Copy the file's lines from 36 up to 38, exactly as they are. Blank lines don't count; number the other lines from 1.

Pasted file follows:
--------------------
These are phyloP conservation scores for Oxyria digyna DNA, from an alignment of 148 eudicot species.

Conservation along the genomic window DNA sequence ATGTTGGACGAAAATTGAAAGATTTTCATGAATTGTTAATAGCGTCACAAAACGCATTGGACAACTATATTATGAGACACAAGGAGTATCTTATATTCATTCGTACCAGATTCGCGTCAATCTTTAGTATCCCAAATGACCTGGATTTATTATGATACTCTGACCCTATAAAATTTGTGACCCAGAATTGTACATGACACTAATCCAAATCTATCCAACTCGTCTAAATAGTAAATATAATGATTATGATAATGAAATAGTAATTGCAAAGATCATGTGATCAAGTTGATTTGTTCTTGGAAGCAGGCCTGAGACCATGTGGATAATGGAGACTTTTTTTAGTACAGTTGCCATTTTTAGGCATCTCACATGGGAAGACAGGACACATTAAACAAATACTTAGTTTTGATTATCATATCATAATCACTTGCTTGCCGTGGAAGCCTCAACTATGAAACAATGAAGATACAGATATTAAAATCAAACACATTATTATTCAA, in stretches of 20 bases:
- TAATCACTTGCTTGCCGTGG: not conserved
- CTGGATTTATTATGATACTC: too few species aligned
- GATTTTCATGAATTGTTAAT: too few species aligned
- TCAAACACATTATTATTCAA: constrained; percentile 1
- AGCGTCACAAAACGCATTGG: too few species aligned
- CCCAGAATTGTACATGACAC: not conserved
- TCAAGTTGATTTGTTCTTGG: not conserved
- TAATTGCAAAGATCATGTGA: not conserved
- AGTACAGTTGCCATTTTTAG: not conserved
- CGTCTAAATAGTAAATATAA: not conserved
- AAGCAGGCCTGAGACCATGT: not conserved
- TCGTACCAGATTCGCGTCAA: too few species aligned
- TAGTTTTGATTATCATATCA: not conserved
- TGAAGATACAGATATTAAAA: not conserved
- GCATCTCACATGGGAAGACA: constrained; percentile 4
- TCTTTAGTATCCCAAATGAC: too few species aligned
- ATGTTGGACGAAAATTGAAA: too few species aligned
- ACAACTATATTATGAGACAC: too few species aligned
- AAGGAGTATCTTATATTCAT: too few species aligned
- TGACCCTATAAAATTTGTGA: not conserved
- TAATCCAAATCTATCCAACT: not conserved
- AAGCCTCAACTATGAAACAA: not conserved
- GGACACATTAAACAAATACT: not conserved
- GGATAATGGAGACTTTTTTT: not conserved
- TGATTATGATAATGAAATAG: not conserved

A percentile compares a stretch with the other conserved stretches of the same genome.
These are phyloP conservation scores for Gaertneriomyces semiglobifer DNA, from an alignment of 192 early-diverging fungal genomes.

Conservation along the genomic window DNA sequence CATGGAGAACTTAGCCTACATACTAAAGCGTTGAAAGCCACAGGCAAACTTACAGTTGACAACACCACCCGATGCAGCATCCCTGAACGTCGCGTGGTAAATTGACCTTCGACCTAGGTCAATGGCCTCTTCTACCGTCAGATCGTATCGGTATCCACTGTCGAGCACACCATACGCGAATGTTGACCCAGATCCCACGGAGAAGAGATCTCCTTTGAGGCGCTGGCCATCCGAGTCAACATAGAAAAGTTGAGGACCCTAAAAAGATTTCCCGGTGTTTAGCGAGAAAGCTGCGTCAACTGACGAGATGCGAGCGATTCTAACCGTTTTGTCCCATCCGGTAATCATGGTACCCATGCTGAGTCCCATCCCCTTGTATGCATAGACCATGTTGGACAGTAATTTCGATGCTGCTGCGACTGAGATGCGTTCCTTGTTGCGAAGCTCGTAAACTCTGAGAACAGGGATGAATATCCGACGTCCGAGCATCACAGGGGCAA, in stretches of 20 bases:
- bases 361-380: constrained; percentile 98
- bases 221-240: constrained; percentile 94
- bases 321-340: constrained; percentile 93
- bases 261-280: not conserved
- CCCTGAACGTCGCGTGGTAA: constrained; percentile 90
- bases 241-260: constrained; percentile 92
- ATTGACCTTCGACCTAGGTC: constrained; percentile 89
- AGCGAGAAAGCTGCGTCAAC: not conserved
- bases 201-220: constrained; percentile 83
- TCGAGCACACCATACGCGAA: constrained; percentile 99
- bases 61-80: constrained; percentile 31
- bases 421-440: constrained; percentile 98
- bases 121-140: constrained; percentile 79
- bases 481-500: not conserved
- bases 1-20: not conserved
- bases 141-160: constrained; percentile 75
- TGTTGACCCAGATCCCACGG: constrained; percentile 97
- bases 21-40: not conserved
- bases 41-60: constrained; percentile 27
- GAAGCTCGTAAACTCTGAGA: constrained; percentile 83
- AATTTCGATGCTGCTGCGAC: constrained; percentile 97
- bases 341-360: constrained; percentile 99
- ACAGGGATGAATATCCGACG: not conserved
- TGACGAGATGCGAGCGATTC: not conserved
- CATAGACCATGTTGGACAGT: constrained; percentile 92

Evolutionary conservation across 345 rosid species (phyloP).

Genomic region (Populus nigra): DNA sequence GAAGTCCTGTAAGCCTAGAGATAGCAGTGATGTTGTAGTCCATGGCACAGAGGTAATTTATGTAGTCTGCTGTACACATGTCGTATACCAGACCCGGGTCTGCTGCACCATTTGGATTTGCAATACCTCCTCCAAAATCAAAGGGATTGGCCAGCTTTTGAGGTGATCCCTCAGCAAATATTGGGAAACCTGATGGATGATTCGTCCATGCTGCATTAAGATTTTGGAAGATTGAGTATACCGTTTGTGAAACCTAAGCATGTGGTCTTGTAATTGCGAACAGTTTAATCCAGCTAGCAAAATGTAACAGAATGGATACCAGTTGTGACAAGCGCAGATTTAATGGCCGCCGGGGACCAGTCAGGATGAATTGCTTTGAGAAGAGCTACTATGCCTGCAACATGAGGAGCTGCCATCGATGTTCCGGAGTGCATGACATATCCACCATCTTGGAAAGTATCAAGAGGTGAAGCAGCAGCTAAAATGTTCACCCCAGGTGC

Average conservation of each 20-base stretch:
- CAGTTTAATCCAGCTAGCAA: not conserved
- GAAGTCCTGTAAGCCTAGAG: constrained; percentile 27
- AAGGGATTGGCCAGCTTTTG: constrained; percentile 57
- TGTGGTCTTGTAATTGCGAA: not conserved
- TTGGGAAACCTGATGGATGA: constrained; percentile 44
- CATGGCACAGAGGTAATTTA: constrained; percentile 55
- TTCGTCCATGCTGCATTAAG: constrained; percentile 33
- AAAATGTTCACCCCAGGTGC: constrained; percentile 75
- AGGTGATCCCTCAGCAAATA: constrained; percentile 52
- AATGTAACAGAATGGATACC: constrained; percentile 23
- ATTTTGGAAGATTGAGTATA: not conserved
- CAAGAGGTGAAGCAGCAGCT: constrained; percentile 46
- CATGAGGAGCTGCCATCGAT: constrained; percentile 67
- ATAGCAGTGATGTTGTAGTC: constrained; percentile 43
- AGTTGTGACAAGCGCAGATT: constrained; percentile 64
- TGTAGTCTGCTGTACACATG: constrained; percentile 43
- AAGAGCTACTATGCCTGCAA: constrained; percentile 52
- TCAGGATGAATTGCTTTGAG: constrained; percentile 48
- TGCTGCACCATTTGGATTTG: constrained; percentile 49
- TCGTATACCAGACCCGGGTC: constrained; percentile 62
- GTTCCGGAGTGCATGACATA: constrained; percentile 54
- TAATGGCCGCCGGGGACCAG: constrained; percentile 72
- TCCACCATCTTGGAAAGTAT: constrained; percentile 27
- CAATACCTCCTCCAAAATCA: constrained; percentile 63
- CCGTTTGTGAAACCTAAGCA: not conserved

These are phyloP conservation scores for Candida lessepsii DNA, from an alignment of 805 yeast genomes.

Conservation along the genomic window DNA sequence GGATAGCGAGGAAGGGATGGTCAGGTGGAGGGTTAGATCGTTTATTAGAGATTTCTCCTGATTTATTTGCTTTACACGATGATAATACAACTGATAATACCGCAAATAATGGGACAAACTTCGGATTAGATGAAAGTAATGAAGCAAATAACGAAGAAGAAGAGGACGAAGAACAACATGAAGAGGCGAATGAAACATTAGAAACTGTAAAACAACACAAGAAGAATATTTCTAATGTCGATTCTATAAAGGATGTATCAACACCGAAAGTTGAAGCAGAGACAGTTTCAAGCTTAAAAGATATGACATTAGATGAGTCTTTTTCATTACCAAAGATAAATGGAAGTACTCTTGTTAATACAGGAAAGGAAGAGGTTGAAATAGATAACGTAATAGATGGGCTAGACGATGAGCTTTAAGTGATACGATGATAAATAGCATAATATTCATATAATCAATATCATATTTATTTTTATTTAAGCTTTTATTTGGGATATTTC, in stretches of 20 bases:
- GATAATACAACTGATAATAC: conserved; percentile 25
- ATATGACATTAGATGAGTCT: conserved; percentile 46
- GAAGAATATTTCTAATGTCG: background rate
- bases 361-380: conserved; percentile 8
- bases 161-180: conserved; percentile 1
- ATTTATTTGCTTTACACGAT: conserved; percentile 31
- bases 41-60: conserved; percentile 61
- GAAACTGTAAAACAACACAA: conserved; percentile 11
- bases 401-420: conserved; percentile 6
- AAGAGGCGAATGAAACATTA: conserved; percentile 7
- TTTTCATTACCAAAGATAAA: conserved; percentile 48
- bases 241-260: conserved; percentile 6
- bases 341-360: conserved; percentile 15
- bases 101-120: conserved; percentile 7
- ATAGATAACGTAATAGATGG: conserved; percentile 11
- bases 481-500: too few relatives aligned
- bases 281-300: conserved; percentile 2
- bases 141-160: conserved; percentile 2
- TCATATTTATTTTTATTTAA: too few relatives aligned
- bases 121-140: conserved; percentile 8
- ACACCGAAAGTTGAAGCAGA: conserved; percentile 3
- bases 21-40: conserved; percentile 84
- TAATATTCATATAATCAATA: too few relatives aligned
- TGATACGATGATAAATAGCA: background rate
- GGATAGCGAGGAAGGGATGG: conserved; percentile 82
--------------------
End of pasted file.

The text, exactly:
- bases 241-260: constrained; percentile 92
- ATTGACCTTCGACCTAGGTC: constrained; percentile 89
- AGCGAGAAAGCTGCGTCAAC: not conserved